Tank monitors eliminate run-outs, boost propane retailers’ reputation

July 2, 2015 By and    
Hank Smith

Hank Smith

In previous articles, we have discussed using remote tank monitoring to improve your fuel business by lowering costs and increasing revenues. Those two topics are fairly easy to describe because results are fact based.

Improving customer service is “in the eye of the beholder.” Rather than try to boil this topic down to numbers, real customer experiences can do a better job of explaining this topic.

One of my customers has several metered propane systems, with meters on each home, where large bulk storage tanks supply gas via a pipeline to developments with anywhere from 100 homes to more than 700 homes.

My first encounter with this propane company was more than 10 years ago when it expressed an interest in tank monitoring for these supply tanks. It had two storage locations run out of propane. Not a big deal, right? Well, considering it was in the dead of a freezing winter, furnaces quit working and every home had to be gas checked, it was a big deal. Yes, there were significant costs to bring the systems back up and revenue losses. The worst of all was the loss of trust by customers. This propane customer installed remote tank monitors on all of these types of systems, and in more than 10 years has not had a similar run-out. Improved customer service? I think so.

Another customer had a large base of fill stations for barbecue cylinders. On and around every major holiday, especially Memorial Day, July Fourth and Labor Day, it was difficult to keep these tanks supplied. In fact, the company was forced to drive to each fill station and check the supply level remaining in the tank.

Despite the effort, run-outs occurred because tanks were being drained in an unpredictable way. Overtime and callouts were required. Remote tank monitors were put on these tanks. At each major holiday, deliveries are still needed, but now, instead of working every day of the holiday, driving around and still having run-outs, the delivery truck generally works just one day and visits the tanks that need a delivery. (Note that in recent years monitoring companies are now offering remote monitors for the cylinder cages.)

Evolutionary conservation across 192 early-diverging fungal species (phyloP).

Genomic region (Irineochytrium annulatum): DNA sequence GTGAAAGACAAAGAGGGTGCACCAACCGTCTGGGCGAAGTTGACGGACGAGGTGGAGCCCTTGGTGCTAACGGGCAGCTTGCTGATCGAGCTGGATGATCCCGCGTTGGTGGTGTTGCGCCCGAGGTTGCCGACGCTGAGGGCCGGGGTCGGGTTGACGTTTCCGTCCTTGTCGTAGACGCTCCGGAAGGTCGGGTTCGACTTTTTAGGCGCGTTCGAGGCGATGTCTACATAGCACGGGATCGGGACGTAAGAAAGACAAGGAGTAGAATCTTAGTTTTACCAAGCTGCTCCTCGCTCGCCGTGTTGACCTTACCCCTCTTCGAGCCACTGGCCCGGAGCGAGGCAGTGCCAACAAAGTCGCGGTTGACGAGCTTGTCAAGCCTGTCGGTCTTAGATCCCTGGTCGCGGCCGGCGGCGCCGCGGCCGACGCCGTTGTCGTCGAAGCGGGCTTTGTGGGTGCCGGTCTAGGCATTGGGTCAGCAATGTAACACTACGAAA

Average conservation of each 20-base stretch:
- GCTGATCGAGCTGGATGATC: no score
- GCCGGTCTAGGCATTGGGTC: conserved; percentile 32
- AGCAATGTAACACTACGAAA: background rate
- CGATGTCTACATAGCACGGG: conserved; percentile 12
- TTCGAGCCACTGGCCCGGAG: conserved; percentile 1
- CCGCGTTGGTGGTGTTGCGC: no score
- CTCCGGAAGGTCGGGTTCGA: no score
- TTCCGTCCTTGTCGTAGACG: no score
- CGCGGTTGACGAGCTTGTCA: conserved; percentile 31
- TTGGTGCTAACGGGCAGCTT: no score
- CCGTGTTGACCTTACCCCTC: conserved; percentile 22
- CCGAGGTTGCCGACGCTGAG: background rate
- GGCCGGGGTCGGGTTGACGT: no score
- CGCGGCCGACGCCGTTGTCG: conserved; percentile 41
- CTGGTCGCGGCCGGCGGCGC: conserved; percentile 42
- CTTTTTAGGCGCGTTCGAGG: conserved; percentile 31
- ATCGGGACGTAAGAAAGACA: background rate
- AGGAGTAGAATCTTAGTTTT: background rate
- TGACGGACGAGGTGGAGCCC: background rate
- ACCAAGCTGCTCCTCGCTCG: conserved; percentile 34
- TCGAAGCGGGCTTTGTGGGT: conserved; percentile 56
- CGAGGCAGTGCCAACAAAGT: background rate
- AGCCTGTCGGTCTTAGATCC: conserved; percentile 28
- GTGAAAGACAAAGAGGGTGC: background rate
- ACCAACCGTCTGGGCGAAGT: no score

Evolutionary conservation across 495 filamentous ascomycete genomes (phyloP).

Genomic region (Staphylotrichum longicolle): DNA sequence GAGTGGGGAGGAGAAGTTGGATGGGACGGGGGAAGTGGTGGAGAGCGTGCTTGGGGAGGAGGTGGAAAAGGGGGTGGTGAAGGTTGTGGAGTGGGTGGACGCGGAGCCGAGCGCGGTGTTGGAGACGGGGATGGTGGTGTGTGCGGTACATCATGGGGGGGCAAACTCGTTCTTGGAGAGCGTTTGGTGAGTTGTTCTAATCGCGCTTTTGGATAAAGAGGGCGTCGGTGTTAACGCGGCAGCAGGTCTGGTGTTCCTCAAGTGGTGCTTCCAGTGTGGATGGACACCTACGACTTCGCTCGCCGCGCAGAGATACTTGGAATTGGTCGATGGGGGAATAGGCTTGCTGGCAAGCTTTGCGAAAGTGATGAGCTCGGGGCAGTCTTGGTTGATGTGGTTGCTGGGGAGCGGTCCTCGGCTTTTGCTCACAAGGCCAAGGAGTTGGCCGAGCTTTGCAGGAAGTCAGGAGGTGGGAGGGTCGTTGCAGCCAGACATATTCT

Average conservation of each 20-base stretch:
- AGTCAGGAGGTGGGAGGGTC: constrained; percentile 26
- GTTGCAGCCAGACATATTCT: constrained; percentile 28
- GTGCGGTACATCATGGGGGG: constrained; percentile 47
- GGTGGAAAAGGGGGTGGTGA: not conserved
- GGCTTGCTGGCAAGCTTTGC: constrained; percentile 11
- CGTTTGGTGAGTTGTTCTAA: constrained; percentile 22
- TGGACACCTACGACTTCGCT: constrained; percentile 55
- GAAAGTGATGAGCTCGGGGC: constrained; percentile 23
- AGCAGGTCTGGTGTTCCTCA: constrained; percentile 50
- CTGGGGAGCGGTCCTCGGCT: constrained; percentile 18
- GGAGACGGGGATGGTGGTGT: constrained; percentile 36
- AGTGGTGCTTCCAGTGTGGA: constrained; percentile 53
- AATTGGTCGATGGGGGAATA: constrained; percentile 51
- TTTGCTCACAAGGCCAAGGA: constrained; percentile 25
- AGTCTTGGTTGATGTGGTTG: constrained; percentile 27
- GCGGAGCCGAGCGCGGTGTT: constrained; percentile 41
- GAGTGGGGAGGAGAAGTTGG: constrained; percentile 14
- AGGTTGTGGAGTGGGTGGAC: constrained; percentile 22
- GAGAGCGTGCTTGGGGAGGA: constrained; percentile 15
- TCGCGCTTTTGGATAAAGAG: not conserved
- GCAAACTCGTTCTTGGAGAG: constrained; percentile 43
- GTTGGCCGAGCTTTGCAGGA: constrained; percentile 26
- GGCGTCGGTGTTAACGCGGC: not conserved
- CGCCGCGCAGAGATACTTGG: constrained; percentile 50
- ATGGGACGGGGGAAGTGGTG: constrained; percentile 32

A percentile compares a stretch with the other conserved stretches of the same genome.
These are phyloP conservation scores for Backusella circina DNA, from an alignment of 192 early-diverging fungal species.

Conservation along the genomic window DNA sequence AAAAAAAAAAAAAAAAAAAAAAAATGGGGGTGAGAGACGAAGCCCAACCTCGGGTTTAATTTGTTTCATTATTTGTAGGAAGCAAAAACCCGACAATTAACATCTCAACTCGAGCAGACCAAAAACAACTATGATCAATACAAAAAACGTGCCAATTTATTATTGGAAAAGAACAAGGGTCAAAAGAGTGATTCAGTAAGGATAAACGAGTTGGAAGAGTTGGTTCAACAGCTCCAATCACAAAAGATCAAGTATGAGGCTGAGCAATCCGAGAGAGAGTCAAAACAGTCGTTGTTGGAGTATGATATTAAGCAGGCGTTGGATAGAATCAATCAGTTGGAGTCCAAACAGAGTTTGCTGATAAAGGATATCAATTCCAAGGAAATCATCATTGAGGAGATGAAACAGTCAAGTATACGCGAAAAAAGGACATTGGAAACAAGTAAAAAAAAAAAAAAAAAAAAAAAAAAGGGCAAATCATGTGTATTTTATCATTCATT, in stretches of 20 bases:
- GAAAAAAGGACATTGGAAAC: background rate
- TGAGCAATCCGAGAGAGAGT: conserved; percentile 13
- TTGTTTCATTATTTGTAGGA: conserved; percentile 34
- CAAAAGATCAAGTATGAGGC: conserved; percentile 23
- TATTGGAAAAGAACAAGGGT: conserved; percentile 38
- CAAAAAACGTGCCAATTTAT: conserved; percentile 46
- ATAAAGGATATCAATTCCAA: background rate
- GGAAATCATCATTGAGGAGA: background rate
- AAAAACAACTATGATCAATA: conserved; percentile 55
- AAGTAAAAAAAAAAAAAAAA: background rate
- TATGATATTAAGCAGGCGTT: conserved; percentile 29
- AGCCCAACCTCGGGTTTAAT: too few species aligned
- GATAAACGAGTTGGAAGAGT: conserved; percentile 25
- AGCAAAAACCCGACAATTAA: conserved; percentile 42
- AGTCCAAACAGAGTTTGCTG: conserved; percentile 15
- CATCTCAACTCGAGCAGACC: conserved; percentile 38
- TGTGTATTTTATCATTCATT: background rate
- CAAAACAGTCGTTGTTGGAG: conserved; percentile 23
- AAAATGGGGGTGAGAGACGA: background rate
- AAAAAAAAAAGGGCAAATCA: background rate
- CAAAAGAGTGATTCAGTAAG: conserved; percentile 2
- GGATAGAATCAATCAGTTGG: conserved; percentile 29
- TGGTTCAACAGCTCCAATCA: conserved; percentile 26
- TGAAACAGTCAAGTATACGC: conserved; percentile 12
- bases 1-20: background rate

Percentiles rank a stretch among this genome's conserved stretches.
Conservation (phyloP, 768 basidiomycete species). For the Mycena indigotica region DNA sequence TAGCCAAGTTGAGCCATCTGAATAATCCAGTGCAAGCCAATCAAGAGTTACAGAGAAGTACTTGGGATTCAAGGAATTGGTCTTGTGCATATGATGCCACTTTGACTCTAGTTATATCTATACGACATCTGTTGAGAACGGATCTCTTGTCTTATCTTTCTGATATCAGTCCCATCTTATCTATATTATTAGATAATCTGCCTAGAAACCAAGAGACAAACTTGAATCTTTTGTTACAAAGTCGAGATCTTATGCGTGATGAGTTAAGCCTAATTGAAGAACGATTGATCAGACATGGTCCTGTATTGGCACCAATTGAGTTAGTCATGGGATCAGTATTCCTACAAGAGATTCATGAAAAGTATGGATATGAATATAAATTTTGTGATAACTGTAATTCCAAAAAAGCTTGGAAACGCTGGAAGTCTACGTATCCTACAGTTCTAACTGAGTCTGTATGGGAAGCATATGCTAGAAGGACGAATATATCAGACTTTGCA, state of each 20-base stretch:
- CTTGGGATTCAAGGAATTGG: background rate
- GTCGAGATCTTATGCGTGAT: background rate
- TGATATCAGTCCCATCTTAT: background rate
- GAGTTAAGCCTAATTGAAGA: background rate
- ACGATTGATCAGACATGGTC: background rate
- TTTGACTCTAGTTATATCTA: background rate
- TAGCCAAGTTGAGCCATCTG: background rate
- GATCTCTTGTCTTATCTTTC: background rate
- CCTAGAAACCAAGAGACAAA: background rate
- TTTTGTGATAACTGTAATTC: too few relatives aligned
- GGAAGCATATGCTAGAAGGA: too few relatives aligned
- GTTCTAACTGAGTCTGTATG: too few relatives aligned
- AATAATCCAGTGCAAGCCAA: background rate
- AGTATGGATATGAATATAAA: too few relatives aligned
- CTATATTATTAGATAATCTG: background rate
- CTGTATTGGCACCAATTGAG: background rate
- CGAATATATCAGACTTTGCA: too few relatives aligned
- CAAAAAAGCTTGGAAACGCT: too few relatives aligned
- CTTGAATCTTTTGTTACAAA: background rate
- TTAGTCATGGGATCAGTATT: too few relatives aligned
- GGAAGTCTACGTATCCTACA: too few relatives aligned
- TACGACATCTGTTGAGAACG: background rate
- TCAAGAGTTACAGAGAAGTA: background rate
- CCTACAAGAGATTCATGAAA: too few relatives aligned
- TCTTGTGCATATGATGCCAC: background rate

A propane supplier that had a high-end, well-known resort property with 12 buried tanks that served restaurants, laundries, huge pool heaters, villas and emergency generators was about to lose this large propane customer because of run-outs and the perception of poor service. This was a keep-full account with scheduled deliveries every other day during the workweek.

Three events within a short period of time led to the point where the propane supplier was about to be fired: a run-out to the restaurant with 250 people waiting to eat; a pool heater run-out that took four days to reheat the pool water to a temperature acceptable to a few hundred guests; and a run-out to the laundry facilities resulting in delayed guest room services.

I was brought along to a meeting to discuss the run-outs and to show the remote tank monitors to the resort operations manager (and I still believe as protection for the propane manager). The resort manager liked the concept. We did the installation on all 12 tanks, and 11 years later that resort is still a customer of the propane company that had severely let it down – before tank monitors. There have been no run-outs, and the delivery trucks only go to the large resort when needed and only to the tanks that need fuel.

One last story. A commercial manufacturing plant had two 1,000-gallon propane tanks to fill forklift cylinders onsite. It was a keep-full account, but there was never any rhyme or reason to when the forklift cylinders were filled. Run-outs and going the 60 miles one way when no propane was needed drove the costs of delivery high. More significantly, these run-outs shut this factory down because their manufactured products could not be moved. Tank monitors were deployed, and literally hundreds of unnecessary deliveries have been eliminated, without any run-outs. In fact, the remote tank monitor alerts the bobtail driver about two hours before the tanks will be empty. He diverts to this location with at least 1,600 gallons onboard, shows up just before the tanks go empty, puts in a maximum fill and amazes this customer.

These examples emphasize the point of customer service. Whether a large commercial account, a small restaurant or a residential account, shutting down a business or freezing a house is not good for your business or reputation. Remote tank monitors can truly improve service to your customers.

Hank Smith is the vice president of sales for WESROC. He can be reached at hank.smith@itcmail.net or 352-633-3626.

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